"But he died poor."

"He left behind him an invention, half of which we have sold for an income of a thousand dollars a year."

"A thousand a year!" ejaculated the squire.

"Yes. I have sold it to the father of Mr. Cameron, who employed me last summer. You see, there is no occasion for our selling the house."

"You have been very fortunate," said Squire Leech, soberly. "I congratulate you both."

"Thank you," said Herbert, who privately thought their visitor looked excessively annoyed at their good fortune.

"I will see you about the house," he said, as he rose to go.

"Well, the squire congratulated us," said Herbert, after he went away; "but he didn't look happy when he did so. I shouldn't wonder if he accepted our terms, now that he knows we needn't sell."

Herbert proved to be right. Two days later the squire offered six hundred dollars over the mortgage for the place, and it was accepted.

"The place is worth more, mother," he said; "but it will relieve us from care to sell it."

James was even more annoyed than his father when he heard of Herbert's good fortune; but after his first annoyance he showed a disposition to be friendly. It is the way of the world. Nothing makes us sought after like a little good fortune. James felt that, now Herbert was in a position to live without work, he was a gentleman, and to be treated accordingly. Herbert received his overtures politely, but rated them at their real value.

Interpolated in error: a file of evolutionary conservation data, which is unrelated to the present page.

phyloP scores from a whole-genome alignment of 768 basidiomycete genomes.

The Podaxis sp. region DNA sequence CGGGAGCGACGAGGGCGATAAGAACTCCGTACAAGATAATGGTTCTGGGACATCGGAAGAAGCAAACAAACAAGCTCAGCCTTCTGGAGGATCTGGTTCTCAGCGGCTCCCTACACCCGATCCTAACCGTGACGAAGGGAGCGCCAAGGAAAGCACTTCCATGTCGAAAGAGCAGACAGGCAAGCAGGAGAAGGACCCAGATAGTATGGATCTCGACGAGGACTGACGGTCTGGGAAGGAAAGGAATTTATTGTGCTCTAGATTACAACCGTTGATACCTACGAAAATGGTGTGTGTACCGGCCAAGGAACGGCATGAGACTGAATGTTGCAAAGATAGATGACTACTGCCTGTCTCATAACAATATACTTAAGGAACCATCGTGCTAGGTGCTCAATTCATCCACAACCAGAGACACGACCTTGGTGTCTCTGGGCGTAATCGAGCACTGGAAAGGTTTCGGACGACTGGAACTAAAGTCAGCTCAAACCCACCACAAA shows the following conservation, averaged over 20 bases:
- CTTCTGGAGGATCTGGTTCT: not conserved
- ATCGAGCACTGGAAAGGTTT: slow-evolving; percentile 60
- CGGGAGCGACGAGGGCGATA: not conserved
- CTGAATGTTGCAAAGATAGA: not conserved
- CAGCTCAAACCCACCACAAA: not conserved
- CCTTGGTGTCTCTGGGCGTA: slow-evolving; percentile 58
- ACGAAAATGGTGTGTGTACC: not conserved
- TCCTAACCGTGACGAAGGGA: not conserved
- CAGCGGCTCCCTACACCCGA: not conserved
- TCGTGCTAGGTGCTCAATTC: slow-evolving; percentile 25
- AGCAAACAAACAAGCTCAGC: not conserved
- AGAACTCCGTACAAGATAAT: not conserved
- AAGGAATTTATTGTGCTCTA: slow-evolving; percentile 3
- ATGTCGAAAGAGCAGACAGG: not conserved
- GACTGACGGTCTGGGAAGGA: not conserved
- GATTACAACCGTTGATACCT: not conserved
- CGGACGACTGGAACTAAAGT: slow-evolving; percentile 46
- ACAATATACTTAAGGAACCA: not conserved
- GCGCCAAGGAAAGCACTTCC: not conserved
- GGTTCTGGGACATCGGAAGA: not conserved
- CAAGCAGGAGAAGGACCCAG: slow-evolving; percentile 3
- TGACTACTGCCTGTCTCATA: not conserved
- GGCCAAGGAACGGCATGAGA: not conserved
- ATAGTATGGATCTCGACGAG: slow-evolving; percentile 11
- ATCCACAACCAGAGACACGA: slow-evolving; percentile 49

Two years slipped away.

Herbert has finished his course at the academy, and is about to enter the manufactory as an office clerk. Mr. Cameron means to promote him as he merits, and I should not be at all surprised if our young friend eventually became junior partner. He and his mother have bought the house into which they moved, and have done not a little to convert it into a tasteful home. The invention has proved all that Mr. Cameron hoped for it. It has been widely introduced, and Herbert realizes as much from his own half as Mr. Cameron agreed to pay for that which he purchased. So his father's invention has proved to be Herbert Carter's most valuable legacy.

Squire Leech has been unfortunate. Too late he found, that Andrew Temple had deceived and defrauded him. All his large property, except a few thousand dollars, has been swept away, and James, disappointed in his lofty hopes, last week applied to Herbert to use his influence to obtain him a situation in Mr. Cameron's establishment. There was no vacancy there, but our hero has found him a place in a dry-goods store in the same town. Whether he will keep it remains to be seen. Times have changed since James looked upon Herbert as far beneath him. Now he is glad to be acknowledged as his companion. If James profits by his altered circumstances, the loss of his father's property may not prove so much of a misfortune after all, for wealth is far from being the greatest earthly good. For our young friend Herbert we may confidently indulge in cheerful anticipations. He has undergone the discipline of poverty and privation, and prosperity is not likely to spoil him. He has done his duty under difficult circumstances, and now he reaps the reward.


THE END